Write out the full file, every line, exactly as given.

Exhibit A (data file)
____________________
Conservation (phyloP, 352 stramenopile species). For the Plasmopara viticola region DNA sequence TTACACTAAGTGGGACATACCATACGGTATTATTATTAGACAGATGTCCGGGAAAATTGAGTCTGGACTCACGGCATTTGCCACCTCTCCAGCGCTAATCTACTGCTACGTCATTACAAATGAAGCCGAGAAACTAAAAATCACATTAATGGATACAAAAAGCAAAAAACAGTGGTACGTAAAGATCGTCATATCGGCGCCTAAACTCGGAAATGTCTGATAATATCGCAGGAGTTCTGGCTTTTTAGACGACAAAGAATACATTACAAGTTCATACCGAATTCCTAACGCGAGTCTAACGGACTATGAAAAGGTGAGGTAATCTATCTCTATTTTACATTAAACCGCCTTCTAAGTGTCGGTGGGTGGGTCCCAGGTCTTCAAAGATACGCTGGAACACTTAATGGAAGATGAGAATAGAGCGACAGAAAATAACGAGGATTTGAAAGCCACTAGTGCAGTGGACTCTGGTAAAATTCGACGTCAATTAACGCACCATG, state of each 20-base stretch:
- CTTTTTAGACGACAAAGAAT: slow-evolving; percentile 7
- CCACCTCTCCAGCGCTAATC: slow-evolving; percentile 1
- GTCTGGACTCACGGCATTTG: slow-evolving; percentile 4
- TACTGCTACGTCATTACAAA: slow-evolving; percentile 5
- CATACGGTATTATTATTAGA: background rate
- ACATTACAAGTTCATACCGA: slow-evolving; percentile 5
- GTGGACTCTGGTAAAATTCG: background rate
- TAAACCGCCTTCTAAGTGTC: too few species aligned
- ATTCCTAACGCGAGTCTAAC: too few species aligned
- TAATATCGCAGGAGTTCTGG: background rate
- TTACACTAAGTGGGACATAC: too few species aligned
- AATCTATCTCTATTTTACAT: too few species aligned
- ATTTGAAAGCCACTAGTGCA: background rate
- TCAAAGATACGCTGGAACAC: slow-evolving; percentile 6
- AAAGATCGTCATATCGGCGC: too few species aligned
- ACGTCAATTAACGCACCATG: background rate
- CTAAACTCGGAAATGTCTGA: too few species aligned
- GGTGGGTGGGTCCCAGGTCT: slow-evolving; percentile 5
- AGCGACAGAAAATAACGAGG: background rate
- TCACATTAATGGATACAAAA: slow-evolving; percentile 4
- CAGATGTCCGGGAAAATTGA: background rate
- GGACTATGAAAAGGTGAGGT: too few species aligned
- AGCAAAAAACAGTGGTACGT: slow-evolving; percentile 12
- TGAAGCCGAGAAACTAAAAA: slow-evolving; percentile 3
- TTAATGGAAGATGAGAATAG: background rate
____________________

Conservation (phyloP, 352 stramenopile species). For the Plasmopara viticola region DNA sequence TTACACTAAGTGGGACATACCATACGGTATTATTATTAGACAGATGTCCGGGAAAATTGAGTCTGGACTCACGGCATTTGCCACCTCTCCAGCGCTAATCTACTGCTACGTCATTACAAATGAAGCCGAGAAACTAAAAATCACATTAATGGATACAAAAAGCAAAAAACAGTGGTACGTAAAGATCGTCATATCGGCGCCTAAACTCGGAAATGTCTGATAATATCGCAGGAGTTCTGGCTTTTTAGACGACAAAGAATACATTACAAGTTCATACCGAATTCCTAACGCGAGTCTAACGGACTATGAAAAGGTGAGGTAATCTATCTCTATTTTACATTAAACCGCCTTCTAAGTGTCGGTGGGTGGGTCCCAGGTCTTCAAAGATACGCTGGAACACTTAATGGAAGATGAGAATAGAGCGACAGAAAATAACGAGGATTTGAAAGCCACTAGTGCAGTGGACTCTGGTAAAATTCGACGTCAATTAACGCACCATG, state of each 20-base stretch:
- CTTTTTAGACGACAAAGAAT: slow-evolving; percentile 7
- CCACCTCTCCAGCGCTAATC: slow-evolving; percentile 1
- GTCTGGACTCACGGCATTTG: slow-evolving; percentile 4
- TACTGCTACGTCATTACAAA: slow-evolving; percentile 5
- CATACGGTATTATTATTAGA: background rate
- ACATTACAAGTTCATACCGA: slow-evolving; percentile 5
- GTGGACTCTGGTAAAATTCG: background rate
- TAAACCGCCTTCTAAGTGTC: too few species aligned
- ATTCCTAACGCGAGTCTAAC: too few species aligned
- TAATATCGCAGGAGTTCTGG: background rate
- TTACACTAAGTGGGACATAC: too few species aligned
- AATCTATCTCTATTTTACAT: too few species aligned
- ATTTGAAAGCCACTAGTGCA: background rate
- TCAAAGATACGCTGGAACAC: slow-evolving; percentile 6
- AAAGATCGTCATATCGGCGC: too few species aligned
- ACGTCAATTAACGCACCATG: background rate
- CTAAACTCGGAAATGTCTGA: too few species aligned
- GGTGGGTGGGTCCCAGGTCT: slow-evolving; percentile 5
- AGCGACAGAAAATAACGAGG: background rate
- TCACATTAATGGATACAAAA: slow-evolving; percentile 4
- CAGATGTCCGGGAAAATTGA: background rate
- GGACTATGAAAAGGTGAGGT: too few species aligned
- AGCAAAAAACAGTGGTACGT: slow-evolving; percentile 12
- TGAAGCCGAGAAACTAAAAA: slow-evolving; percentile 3
- TTAATGGAAGATGAGAATAG: background rate